White-gaped Honeyeater

brown bird with beak open
White-gaped Honeyeater showing the origin of its name

I mentioned the White-gaped Honeyeater, Lichenostomus unicolor, in my previous post and then realised that I had never uploaded a photo of it – which is a bit odd, since the species is the most common resident, year round, of my garden. On the other hand, they do flit around inside the trees and shrubs in a way which makes a good photo quite difficult.

They are basically dull brown with olive green wing flashes, but that description fits a dozen other species equally well so they are named for the distinctive whitish marking at the angle of the beak; it shows up as a pac-man when the beak is open, as in my photo above, and as a spot with the beak closed.

brown bird
White-gaped Honeyeater in poplar gum

Their range extends all the way across the Top End to Broome but only a little South of Townsville (to the Burdekin) according to Slater’s Field Guide, which introduces the extended family thus:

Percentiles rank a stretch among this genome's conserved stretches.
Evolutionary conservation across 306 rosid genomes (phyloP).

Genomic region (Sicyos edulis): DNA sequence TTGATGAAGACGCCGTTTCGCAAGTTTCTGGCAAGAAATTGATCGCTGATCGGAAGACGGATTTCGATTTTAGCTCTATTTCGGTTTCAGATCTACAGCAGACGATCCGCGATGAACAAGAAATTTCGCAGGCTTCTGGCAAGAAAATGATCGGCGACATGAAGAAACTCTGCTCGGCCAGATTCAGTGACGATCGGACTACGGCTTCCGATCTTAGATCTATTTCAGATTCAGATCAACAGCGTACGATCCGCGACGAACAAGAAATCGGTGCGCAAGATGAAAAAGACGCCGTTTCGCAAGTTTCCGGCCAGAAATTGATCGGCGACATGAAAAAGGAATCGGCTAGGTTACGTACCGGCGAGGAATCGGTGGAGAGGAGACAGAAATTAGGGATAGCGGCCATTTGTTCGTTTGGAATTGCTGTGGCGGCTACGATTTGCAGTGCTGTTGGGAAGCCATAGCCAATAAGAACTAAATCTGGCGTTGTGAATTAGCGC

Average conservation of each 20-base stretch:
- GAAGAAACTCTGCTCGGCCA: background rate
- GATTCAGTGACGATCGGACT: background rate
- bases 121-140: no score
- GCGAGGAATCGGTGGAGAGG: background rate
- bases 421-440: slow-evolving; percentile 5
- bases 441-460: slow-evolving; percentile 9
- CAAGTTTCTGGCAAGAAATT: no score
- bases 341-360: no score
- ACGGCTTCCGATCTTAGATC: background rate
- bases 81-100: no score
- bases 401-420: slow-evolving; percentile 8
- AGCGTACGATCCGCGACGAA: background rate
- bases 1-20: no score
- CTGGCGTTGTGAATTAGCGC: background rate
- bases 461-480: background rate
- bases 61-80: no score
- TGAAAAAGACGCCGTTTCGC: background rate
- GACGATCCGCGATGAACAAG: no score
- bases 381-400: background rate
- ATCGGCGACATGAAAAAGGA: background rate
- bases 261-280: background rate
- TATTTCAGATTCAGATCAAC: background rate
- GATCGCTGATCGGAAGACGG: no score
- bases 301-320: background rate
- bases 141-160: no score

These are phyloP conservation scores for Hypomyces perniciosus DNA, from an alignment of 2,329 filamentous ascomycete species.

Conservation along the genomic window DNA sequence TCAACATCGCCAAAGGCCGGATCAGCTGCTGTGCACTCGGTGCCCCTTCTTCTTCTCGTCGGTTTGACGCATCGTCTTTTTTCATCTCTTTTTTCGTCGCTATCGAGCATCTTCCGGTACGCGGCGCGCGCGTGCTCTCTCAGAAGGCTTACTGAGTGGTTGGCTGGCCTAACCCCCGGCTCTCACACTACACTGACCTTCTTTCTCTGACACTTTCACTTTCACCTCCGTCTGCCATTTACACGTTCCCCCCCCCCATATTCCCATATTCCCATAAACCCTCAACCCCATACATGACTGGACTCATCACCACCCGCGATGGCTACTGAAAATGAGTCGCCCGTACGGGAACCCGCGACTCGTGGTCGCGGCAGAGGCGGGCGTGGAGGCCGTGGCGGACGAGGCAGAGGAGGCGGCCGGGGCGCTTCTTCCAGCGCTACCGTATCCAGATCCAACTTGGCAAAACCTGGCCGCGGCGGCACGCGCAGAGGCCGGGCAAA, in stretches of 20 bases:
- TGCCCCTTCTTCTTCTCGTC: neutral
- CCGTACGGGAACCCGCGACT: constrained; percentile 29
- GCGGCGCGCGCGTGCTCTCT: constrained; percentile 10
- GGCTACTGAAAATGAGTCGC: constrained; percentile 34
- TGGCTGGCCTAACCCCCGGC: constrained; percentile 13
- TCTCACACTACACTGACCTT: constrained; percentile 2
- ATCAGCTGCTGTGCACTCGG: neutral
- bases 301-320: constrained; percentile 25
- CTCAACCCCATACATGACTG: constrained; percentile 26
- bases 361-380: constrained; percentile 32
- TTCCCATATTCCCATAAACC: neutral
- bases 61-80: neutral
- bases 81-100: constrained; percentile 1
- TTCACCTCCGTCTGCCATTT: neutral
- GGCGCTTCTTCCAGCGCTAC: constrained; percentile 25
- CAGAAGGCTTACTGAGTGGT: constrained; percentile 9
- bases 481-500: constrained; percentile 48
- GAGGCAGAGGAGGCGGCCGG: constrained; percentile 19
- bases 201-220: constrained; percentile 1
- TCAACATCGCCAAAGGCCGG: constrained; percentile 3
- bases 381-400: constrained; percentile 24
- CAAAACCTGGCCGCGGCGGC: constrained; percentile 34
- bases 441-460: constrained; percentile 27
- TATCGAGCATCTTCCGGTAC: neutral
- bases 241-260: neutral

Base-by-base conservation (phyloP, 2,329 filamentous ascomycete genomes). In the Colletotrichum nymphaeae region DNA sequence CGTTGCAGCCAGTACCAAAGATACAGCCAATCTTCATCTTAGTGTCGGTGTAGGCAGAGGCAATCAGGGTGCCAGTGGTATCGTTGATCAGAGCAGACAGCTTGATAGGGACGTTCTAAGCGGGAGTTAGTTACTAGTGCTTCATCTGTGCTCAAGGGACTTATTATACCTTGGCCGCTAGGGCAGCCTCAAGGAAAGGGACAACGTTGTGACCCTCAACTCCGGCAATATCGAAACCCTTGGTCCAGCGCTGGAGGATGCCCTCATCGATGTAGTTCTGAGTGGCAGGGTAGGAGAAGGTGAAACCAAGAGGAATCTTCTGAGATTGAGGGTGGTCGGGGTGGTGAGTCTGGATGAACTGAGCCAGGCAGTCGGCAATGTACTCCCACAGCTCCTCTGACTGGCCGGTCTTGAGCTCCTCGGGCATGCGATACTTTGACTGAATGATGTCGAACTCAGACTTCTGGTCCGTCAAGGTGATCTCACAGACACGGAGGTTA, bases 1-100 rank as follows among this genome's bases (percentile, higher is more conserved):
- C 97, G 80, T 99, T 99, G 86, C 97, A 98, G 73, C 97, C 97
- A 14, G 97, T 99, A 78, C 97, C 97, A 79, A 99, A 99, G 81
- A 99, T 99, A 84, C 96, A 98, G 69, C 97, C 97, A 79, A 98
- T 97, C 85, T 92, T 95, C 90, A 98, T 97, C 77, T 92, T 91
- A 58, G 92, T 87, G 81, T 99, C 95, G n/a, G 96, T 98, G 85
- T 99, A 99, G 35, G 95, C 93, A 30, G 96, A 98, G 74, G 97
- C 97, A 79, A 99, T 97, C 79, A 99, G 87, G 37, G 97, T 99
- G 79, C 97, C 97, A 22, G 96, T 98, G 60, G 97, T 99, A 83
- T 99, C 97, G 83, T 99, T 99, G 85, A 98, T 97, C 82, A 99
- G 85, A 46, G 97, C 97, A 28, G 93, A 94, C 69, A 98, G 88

Honeyeaters are nectar-feeding birds with long brush-tipped tongues; bills are curved, often long, reflecting to some extent the sorts of flowers they frequent. … As well as nectar they feed extensively on insects and other invertebrates and some eat fruit as well.

We would expect, then, that they have long slender tongues capable of reaching deep into  flowers for their nectar and (in what I admit is another reason for posting about them just now) I can now show that this is true. A few days ago I fluked a photo of a White-gaped Honeyeater with its tongue out:

brown bird with tongue out
White-gaped Honeyeater showing its tongue

My Friendly Local Expert confirmed that we were indeed seeing its tongue, not a large spiny insect on its way down the bird’s throat, and suggested that the white fluff may be a fragment of blossom.